Rebuilding Trust After Layoffs

The distance separating managers and their direct reports can be the biggest productivity and performance drain in an organization.

Layoffs can create a breach in trust, regardless of the strength of management/employee relationships. No matter how fastidiously leaders follow best practices, how clearly they communicate, how much regret they feel or show, it’s impossible to completely avoid workers’ primal “am I next?” reaction. These trust issues commonly manifest themselves in inefficiency, mistakes, missed deadlines and other behaviors atypical for a team.

For leaders, rebuilding trust begins with understanding how others perceive personal behavior, and how that behavior impacts the organization. Tools can help. Using constructs based on the Fundamental Interpersonal Relations Orientation model, for example, leaders may find a common perceptual gap between the impressions leaders intend to give their staff, and the impressions the staff members perceive. For a team observing actions through the lens of downsizing, unintended impressions can be particularly damaging.

For example, consider some behaviors leaders exhibit: cutting people off before they’ve finished their thoughts, not allowing time for questions, failing to seek others’ perspectives, talking down to subordinates, making ambiguous statements and neglecting to validate others’ opinions. These behaviors may not be indicative of a displeased boss, and they may even be understandable in light of today’s leader’s workload. But for employees fearing for their jobs, they can create impressions of marginalization and depersonalization, and heighten feelings of insecurity.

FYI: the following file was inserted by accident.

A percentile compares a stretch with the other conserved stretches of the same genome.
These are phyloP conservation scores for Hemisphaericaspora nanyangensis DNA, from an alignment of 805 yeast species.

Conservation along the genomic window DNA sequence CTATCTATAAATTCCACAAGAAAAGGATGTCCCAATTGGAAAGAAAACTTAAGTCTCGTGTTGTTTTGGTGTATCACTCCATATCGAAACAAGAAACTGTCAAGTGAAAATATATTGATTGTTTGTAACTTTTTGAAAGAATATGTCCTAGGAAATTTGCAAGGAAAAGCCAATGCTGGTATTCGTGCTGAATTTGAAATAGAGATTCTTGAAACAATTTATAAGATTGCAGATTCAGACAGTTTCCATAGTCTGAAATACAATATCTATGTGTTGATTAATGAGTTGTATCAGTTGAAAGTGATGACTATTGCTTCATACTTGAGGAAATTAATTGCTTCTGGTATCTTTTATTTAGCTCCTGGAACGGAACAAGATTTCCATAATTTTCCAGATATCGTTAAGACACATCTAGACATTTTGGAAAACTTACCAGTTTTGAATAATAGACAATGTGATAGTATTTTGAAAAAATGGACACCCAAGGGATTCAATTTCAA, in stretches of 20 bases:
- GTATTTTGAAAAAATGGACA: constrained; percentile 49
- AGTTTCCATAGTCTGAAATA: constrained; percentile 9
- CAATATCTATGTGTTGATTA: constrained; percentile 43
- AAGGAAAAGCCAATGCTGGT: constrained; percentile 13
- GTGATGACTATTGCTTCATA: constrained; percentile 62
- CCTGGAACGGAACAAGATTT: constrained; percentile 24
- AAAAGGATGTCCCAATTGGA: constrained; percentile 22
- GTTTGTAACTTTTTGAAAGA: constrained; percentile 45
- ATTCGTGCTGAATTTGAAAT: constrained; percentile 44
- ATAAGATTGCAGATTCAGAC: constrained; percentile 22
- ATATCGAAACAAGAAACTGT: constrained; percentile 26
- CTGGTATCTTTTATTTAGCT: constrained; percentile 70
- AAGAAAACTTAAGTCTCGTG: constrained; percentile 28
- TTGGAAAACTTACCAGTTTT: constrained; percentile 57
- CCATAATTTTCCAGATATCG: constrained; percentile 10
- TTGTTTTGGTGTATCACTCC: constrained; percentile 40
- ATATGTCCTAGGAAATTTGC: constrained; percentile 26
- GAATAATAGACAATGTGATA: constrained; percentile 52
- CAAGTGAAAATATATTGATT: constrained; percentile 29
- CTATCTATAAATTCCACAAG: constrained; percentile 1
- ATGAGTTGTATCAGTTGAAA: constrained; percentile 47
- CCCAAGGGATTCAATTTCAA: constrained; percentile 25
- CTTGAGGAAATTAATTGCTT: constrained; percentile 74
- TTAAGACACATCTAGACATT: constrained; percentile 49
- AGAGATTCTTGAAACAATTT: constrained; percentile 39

There is no one-size-fits-all solution, but the following improvements can help ensure actions leave the intended impressions and create a basis for trust:

Communicate thoroughly. A truncated email may not seem like a big deal, but it may not be interpreted well by someone fearing for his or her livelihood. Ambiguity breeds distrust, and clarity is the antidote. Think carefully before speaking, and consider how communications may lead to unintended interpretations. Listen to the team, and ensure they know they’ve been heard and understood.

Be present, and be inclusive. If people feel involved in decision making, they feel empowered and in control, which can relieve stress and build trust. It’s equally important, however, for a leader to maintain a presence. Be sure to attend meetings, for instance. Failing to do so creates impressions of elusiveness, which is the antithesis of trust. Leaders also can effectively reinforce positive behaviors by delegating important tasks, which demonstrates as well as expresses trust.

Engage employees on a personal level. Leaders cannot build a trusting relationship without an actual relationship. Rebuilding trust often involves one-on-one time with staff members, getting to know them personally and letting oneself be known. Person-to-person engagement can be powerfully reinforced by thoughtful actions. Never underestimate the power of small yet meaningful gestures. Handwritten notes, tokens of appreciation such as gift certificates, and public recognition of good work demonstrate goodwill and enhance feelings of trust. All of these behaviors reinforce verbal messages of “you are valued.”

Exhibiting these behaviors may be difficult for leaders because if they’ve had to downsize, they may be struggling, and they may not feel they have time for the personal touch. However, a breach in trust is like a disease that only gets worse with neglect. That means lower productivity, less innovation, more mistakes and potentially more turnover.

Trust can be destroyed more quickly than it can be rebuilt, so leaders should plan on committing to this process for the long haul. It’s more effective to engage in these actions consistently over a given period of time than to offer one or two grandiose gestures and leave it at that. To help change their behaviors, leaders might think about the people they trust personally. Those relationships likely aren’t based on heroic acts, but on countless positive interactions over time.

Michelle Johnston is director of international business development for CPP and is an industrial and organizational consultant. She can be reached at